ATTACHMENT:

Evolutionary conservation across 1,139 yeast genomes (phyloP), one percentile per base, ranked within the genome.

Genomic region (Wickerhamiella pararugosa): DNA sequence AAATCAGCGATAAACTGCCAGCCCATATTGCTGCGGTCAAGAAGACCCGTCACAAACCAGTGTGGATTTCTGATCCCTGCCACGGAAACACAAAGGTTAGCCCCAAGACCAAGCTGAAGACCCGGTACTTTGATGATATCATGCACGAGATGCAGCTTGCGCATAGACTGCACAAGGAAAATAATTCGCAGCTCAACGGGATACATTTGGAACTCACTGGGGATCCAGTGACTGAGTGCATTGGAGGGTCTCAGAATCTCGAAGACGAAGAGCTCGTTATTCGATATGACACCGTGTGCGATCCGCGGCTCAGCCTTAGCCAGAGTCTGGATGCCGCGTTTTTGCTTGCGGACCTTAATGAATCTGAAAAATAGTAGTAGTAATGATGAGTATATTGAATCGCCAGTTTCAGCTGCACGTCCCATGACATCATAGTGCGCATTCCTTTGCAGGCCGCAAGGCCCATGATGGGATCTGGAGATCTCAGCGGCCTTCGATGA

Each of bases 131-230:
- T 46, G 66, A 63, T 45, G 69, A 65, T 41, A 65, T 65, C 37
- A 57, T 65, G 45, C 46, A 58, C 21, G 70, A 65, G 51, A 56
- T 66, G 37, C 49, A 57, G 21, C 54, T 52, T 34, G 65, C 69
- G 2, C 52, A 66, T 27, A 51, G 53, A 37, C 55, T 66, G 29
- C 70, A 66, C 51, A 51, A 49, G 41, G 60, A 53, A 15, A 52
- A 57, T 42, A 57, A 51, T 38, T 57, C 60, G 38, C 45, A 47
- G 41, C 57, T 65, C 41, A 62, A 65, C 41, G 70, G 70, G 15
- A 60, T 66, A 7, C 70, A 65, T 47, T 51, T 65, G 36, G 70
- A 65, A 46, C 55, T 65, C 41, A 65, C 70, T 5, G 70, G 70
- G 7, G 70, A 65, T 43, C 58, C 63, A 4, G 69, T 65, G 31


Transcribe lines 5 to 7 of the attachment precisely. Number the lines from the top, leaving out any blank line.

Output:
- A 57, T 65, G 45, C 46, A 58, C 21, G 70, A 65, G 51, A 56
- T 66, G 37, C 49, A 57, G 21, C 54, T 52, T 34, G 65, C 69
- G 2, C 52, A 66, T 27, A 51, G 53, A 37, C 55, T 66, G 29